Cincinnati’s Over-the-Rhine neighborhood sits directly north of the central business district and the name is related to its proximity to the Miami-Erie Canal, which ran from Lake Erie at Toledo to the Ohio River in Cincinnati, along today’s Eggleston Avenue. When the Miami and Erie Canal was initially surveyed in 1826, its location marked Cincinnati’s northern limits. As the canal was constructed, industrial concerns opened alongside it, which, in turn, encouraged the development of working-class housing to the north and east. By the 1840s the city limits reached north to Liberty Street and the wood-frame speculative housing built in the first wave of development gave way to brick multi-family tenements. As Germans settled in the area in the mid-nineteenth century, the sounds of the German language, the smell of the local breweries and wursthouses, and the sight of signage in Fraktur suggested to Cincinnatians that as they crossed the canal, they were leaving their city on the Ohio and entering the Rhineland.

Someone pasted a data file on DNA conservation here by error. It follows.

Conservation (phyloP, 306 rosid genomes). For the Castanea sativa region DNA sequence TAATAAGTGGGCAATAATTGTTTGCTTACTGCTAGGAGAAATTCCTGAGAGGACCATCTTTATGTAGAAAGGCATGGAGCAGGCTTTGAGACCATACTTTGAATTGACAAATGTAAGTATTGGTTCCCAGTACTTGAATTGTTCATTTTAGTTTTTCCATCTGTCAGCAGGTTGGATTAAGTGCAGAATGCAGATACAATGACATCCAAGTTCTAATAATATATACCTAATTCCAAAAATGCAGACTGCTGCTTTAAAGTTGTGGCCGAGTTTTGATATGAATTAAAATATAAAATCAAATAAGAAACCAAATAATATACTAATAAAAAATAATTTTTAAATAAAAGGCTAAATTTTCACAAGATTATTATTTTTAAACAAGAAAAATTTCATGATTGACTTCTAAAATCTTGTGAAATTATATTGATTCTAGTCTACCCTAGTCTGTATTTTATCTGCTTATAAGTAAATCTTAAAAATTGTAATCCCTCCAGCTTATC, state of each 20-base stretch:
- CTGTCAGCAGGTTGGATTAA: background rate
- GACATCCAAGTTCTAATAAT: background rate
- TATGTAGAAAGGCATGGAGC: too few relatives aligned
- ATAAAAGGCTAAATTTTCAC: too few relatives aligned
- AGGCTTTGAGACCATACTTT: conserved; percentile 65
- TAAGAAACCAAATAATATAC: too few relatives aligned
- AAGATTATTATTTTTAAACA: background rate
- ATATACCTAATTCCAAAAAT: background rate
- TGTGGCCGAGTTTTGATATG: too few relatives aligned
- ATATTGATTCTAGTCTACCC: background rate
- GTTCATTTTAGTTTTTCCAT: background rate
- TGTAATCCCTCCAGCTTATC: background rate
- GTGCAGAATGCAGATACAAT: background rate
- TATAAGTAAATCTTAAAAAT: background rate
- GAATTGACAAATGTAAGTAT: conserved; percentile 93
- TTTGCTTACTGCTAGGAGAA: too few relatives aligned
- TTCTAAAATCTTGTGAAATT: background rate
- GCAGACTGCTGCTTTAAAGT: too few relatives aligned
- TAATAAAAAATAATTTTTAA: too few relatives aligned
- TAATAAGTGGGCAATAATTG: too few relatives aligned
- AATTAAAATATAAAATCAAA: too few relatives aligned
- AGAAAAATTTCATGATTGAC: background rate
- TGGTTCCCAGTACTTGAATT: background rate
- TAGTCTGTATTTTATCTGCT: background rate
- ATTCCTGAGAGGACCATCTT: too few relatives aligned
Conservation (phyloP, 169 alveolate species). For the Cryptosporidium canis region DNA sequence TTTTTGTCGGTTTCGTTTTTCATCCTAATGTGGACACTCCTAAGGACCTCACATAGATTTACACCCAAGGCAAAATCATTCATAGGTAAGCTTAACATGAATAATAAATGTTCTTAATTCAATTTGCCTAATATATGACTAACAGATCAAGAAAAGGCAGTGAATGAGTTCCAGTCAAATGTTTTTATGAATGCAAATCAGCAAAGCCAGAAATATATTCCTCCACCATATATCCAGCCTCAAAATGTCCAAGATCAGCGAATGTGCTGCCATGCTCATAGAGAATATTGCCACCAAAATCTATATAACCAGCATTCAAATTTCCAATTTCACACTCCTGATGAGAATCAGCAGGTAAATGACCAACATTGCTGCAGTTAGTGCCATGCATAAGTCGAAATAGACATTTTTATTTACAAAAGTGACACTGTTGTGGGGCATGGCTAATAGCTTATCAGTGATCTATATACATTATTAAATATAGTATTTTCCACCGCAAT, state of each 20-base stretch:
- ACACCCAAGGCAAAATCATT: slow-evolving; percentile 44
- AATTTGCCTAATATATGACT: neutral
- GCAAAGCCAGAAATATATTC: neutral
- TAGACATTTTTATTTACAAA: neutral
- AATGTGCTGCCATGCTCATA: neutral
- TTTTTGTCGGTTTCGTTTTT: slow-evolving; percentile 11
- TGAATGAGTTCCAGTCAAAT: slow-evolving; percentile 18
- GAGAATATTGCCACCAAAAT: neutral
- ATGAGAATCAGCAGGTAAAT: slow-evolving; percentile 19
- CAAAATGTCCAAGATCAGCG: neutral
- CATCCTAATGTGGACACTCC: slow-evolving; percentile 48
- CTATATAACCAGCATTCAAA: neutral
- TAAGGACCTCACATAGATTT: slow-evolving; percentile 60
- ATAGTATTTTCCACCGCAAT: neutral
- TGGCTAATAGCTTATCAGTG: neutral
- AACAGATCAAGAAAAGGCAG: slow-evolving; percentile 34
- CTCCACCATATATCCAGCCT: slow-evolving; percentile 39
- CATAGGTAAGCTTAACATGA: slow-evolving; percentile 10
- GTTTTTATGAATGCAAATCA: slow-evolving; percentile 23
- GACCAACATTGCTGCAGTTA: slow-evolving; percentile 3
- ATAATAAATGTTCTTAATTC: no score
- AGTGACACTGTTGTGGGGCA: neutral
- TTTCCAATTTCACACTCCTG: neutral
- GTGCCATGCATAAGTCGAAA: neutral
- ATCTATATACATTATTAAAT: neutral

Although German immigrants had been settling in Cincinnati for decades prior to 1848, the failed revolutions in the German-speaking nations of that year drove thousands from Central Europe to start new lives in Cincinnati. Most of them settled initially in Over-the-Rhine, where rents were lower than in the more established districts of the central city. These “Forty-Eighters” tripled the population of Over-the-Rhine, and the neighborhood’s population swelled to well over 40,000 by 1850; this number represented nearly forty percent of Cincinnati’s total. These newcomers strengthened existing Germanic institutions already present in Cincinnati, and created many new ones. At least half a dozen German-language newspapers thrived in the neighborhood in the later nineteenth century, and musical and theatrical groups dominated the cultural life of the community. The famed sängerbunde, or choral associations, became well known throughout the Midwest in the years after the Civil War and led to the creation of the world-renowned May Festival, the biennial series of choral performances that led to the construction of Over-the-Rhine’s most prominent landmark, Cincinnati Music Hall, in 1878.